[This is a review of Arrow season 3, episode 1. There will be SPOILERS.]
After he and Team Arrow successfully protected Starling City from Slade Wilson and his band of mirakuru-powered warriors, the question was: What would be Oliver Queen's next step? Moreover, how would Arrow respond to what was essentially a happy ending, one filled with the promise of better days to come? What kind of conflict needs to be tackled after your hero becomes, well, a hero?
Throughout much of 'The Calm' Arrow and Oliver Queen are responding as much to those questions as they are the title of the episode. Although things begin with a rousing pursuit of a semi filled with stolen weapons – once again demonstrating how the visual appeal of the show is consistently improving – the encounter is a quick affair, one that establishes how Team Arrow operates like a well-oiled machine. And with Roy Harper helping out, dressed in his snappy red duds, the opening sequence also gives off a sense that everything is as it should be – at least on the Arrow side of things.
In the world occupied by Oliver Queen, things aren't so rosy. And when you really think about what it is the Arrow does all night, every night, it's clear why things in Queen's personal life aren't great at all. But it's not for a lack of trying. Between working on his burgeoning relationship with Felicity and balancing his efforts to regain control of Queen Consolidated, Oliver's already got his hands full. This leads to two promising but equally disastrous undertakings that leave him unsure whether or not he's ready to live a life as Oliver Queen and the Arrow.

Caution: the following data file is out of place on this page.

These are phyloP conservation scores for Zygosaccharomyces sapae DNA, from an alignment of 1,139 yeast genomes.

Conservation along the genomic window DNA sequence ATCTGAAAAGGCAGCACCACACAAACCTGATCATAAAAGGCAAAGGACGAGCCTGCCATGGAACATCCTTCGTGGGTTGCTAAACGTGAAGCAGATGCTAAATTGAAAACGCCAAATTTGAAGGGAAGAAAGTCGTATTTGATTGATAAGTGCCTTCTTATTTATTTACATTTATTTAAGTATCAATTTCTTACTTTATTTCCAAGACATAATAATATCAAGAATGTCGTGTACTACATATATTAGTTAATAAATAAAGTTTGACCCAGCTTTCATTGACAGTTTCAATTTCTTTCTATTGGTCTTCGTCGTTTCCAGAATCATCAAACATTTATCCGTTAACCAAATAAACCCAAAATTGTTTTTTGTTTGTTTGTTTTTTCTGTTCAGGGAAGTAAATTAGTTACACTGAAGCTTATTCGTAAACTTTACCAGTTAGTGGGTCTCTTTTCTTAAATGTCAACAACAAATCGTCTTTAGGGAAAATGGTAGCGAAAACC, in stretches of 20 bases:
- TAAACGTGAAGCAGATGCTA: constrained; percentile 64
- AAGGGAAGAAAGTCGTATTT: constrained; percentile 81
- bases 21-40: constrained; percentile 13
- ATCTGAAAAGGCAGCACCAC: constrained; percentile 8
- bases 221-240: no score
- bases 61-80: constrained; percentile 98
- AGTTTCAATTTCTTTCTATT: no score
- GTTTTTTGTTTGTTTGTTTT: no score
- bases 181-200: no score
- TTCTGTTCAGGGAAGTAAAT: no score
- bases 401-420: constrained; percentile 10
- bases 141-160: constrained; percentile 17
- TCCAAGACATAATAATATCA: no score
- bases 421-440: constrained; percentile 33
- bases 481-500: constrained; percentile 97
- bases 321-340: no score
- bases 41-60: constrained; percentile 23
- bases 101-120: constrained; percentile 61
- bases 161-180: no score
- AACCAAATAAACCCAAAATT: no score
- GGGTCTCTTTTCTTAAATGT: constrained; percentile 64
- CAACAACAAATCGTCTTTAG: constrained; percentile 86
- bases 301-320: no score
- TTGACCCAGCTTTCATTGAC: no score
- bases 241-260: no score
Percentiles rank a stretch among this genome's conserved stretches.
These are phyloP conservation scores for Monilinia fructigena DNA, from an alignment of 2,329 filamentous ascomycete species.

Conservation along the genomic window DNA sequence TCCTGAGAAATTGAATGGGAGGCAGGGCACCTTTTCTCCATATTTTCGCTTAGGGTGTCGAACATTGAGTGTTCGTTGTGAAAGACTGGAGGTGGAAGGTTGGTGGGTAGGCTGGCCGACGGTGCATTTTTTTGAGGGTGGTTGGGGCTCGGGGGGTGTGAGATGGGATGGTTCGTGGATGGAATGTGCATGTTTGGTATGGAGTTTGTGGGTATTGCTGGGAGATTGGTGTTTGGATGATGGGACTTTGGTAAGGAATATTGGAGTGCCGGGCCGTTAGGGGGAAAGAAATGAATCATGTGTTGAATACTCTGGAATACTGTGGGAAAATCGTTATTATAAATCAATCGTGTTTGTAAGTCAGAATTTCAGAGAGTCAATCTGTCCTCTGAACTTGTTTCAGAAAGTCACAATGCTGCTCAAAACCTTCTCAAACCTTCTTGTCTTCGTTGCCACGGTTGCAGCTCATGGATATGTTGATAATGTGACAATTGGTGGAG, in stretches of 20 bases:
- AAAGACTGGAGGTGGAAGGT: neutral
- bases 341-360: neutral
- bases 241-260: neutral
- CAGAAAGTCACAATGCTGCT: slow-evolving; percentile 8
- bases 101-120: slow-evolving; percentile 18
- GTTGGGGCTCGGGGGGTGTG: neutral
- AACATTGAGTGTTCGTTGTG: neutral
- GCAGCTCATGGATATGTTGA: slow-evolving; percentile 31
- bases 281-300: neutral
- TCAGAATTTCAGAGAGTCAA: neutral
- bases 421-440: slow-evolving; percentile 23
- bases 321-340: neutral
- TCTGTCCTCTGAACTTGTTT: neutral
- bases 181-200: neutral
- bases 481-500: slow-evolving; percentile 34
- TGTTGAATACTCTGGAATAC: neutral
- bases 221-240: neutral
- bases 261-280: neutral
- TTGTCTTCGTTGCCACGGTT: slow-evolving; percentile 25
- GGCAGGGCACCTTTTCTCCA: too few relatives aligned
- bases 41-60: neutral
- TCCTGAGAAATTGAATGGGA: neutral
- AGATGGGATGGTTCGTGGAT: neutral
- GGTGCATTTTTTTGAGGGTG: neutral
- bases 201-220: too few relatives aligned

It raises an interesting question as to where Oliver begins and the Arrow ends, but more than that, Oliver's troubles with identity suggest he's a textbook example of the oft-used principle that, when it comes to superheroes, the civilian identity is the secret one, and the masked persona is his or her true self. Oliver has become Starling City's protector and has had success doing it. But, in a way, the uniform he puts on in his quest to save the city, does more than represent his ideals. It also acts as a containment device to shield him from the trauma of losing those close to him, as he did when Slade killed his mother (and when the truth about Thea's father devastated their relationship).
Unfortunately for Oliver, having his first date with Felicity interrupted by an RPG, courtesy of the all new Count Vertigo (Peter Stormare), and then having his hopes to regain control of Queen Consolidated dashed by the charming but underhanded intrusion of Ray Palmer (Brandon Routh), confirms that maybe he's not cut out to carry the emotional baggage that comes with being Oliver Queen. He then proceeds to sideline Diggle on account of his father-to-be status, in an attempt to be further shielded (and to protect those he cares about) from future emotional scarring.